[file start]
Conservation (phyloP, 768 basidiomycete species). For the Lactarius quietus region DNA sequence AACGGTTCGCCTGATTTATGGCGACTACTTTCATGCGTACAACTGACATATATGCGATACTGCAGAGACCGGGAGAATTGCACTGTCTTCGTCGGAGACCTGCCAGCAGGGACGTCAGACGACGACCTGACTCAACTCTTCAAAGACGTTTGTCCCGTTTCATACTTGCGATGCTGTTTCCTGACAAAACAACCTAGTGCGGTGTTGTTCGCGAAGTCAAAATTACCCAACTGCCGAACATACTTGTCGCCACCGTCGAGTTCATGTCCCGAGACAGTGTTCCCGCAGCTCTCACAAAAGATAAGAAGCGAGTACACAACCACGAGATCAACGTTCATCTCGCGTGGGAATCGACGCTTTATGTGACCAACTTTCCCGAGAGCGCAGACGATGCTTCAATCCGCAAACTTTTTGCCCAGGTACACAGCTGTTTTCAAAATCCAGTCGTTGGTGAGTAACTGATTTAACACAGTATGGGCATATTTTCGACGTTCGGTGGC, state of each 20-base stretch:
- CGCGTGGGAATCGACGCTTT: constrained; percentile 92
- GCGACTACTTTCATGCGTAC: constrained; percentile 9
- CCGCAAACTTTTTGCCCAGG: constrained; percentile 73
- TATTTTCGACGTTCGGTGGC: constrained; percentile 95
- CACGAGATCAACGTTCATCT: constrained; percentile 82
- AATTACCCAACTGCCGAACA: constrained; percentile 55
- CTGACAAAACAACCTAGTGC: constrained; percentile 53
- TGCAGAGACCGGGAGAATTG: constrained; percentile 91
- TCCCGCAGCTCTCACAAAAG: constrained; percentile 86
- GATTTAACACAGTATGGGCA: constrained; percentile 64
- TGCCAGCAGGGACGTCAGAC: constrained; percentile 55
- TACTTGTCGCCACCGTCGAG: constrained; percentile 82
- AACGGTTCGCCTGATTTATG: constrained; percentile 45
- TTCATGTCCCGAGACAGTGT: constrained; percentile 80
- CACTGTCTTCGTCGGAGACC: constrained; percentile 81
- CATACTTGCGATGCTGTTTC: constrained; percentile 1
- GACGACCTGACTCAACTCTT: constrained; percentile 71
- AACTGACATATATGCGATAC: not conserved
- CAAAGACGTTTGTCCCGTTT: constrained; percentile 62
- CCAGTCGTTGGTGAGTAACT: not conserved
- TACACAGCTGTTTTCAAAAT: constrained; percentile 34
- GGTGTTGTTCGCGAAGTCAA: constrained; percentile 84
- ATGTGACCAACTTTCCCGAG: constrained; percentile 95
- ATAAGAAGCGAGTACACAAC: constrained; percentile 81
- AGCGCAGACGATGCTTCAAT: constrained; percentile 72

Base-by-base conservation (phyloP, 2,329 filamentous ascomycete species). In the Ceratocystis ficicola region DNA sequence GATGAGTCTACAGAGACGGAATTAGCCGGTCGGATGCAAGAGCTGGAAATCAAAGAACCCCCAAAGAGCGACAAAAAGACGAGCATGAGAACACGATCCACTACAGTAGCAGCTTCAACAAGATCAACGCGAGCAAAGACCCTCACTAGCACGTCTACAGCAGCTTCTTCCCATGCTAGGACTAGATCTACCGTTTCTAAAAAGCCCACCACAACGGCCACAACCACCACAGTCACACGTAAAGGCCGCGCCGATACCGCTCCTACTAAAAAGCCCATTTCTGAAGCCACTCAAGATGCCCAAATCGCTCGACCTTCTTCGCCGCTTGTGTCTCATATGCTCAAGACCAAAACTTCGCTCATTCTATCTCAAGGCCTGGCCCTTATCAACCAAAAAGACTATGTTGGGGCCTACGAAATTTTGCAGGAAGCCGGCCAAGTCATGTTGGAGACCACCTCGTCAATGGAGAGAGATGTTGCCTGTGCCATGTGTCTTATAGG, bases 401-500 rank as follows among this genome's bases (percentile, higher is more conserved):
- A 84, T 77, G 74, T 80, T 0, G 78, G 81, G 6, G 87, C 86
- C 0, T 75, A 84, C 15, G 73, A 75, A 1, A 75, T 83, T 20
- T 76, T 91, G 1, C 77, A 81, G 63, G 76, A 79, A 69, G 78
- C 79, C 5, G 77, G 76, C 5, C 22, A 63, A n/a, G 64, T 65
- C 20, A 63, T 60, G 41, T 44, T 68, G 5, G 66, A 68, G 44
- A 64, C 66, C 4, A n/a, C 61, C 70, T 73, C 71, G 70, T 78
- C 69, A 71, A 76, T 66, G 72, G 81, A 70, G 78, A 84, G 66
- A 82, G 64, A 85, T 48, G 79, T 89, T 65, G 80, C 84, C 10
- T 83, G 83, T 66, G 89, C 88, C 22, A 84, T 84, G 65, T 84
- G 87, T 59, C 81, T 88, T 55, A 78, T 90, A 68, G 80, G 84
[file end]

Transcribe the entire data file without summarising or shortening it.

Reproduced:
Conservation (phyloP, 768 basidiomycete species). For the Lactarius quietus region DNA sequence AACGGTTCGCCTGATTTATGGCGACTACTTTCATGCGTACAACTGACATATATGCGATACTGCAGAGACCGGGAGAATTGCACTGTCTTCGTCGGAGACCTGCCAGCAGGGACGTCAGACGACGACCTGACTCAACTCTTCAAAGACGTTTGTCCCGTTTCATACTTGCGATGCTGTTTCCTGACAAAACAACCTAGTGCGGTGTTGTTCGCGAAGTCAAAATTACCCAACTGCCGAACATACTTGTCGCCACCGTCGAGTTCATGTCCCGAGACAGTGTTCCCGCAGCTCTCACAAAAGATAAGAAGCGAGTACACAACCACGAGATCAACGTTCATCTCGCGTGGGAATCGACGCTTTATGTGACCAACTTTCCCGAGAGCGCAGACGATGCTTCAATCCGCAAACTTTTTGCCCAGGTACACAGCTGTTTTCAAAATCCAGTCGTTGGTGAGTAACTGATTTAACACAGTATGGGCATATTTTCGACGTTCGGTGGC, state of each 20-base stretch:
- CGCGTGGGAATCGACGCTTT: constrained; percentile 92
- GCGACTACTTTCATGCGTAC: constrained; percentile 9
- CCGCAAACTTTTTGCCCAGG: constrained; percentile 73
- TATTTTCGACGTTCGGTGGC: constrained; percentile 95
- CACGAGATCAACGTTCATCT: constrained; percentile 82
- AATTACCCAACTGCCGAACA: constrained; percentile 55
- CTGACAAAACAACCTAGTGC: constrained; percentile 53
- TGCAGAGACCGGGAGAATTG: constrained; percentile 91
- TCCCGCAGCTCTCACAAAAG: constrained; percentile 86
- GATTTAACACAGTATGGGCA: constrained; percentile 64
- TGCCAGCAGGGACGTCAGAC: constrained; percentile 55
- TACTTGTCGCCACCGTCGAG: constrained; percentile 82
- AACGGTTCGCCTGATTTATG: constrained; percentile 45
- TTCATGTCCCGAGACAGTGT: constrained; percentile 80
- CACTGTCTTCGTCGGAGACC: constrained; percentile 81
- CATACTTGCGATGCTGTTTC: constrained; percentile 1
- GACGACCTGACTCAACTCTT: constrained; percentile 71
- AACTGACATATATGCGATAC: not conserved
- CAAAGACGTTTGTCCCGTTT: constrained; percentile 62
- CCAGTCGTTGGTGAGTAACT: not conserved
- TACACAGCTGTTTTCAAAAT: constrained; percentile 34
- GGTGTTGTTCGCGAAGTCAA: constrained; percentile 84
- ATGTGACCAACTTTCCCGAG: constrained; percentile 95
- ATAAGAAGCGAGTACACAAC: constrained; percentile 81
- AGCGCAGACGATGCTTCAAT: constrained; percentile 72

Base-by-base conservation (phyloP, 2,329 filamentous ascomycete species). In the Ceratocystis ficicola region DNA sequence GATGAGTCTACAGAGACGGAATTAGCCGGTCGGATGCAAGAGCTGGAAATCAAAGAACCCCCAAAGAGCGACAAAAAGACGAGCATGAGAACACGATCCACTACAGTAGCAGCTTCAACAAGATCAACGCGAGCAAAGACCCTCACTAGCACGTCTACAGCAGCTTCTTCCCATGCTAGGACTAGATCTACCGTTTCTAAAAAGCCCACCACAACGGCCACAACCACCACAGTCACACGTAAAGGCCGCGCCGATACCGCTCCTACTAAAAAGCCCATTTCTGAAGCCACTCAAGATGCCCAAATCGCTCGACCTTCTTCGCCGCTTGTGTCTCATATGCTCAAGACCAAAACTTCGCTCATTCTATCTCAAGGCCTGGCCCTTATCAACCAAAAAGACTATGTTGGGGCCTACGAAATTTTGCAGGAAGCCGGCCAAGTCATGTTGGAGACCACCTCGTCAATGGAGAGAGATGTTGCCTGTGCCATGTGTCTTATAGG, bases 401-500 rank as follows among this genome's bases (percentile, higher is more conserved):
- A 84, T 77, G 74, T 80, T 0, G 78, G 81, G 6, G 87, C 86
- C 0, T 75, A 84, C 15, G 73, A 75, A 1, A 75, T 83, T 20
- T 76, T 91, G 1, C 77, A 81, G 63, G 76, A 79, A 69, G 78
- C 79, C 5, G 77, G 76, C 5, C 22, A 63, A n/a, G 64, T 65
- C 20, A 63, T 60, G 41, T 44, T 68, G 5, G 66, A 68, G 44
- A 64, C 66, C 4, A n/a, C 61, C 70, T 73, C 71, G 70, T 78
- C 69, A 71, A 76, T 66, G 72, G 81, A 70, G 78, A 84, G 66
- A 82, G 64, A 85, T 48, G 79, T 89, T 65, G 80, C 84, C 10
- T 83, G 83, T 66, G 89, C 88, C 22, A 84, T 84, G 65, T 84
- G 87, T 59, C 81, T 88, T 55, A 78, T 90, A 68, G 80, G 84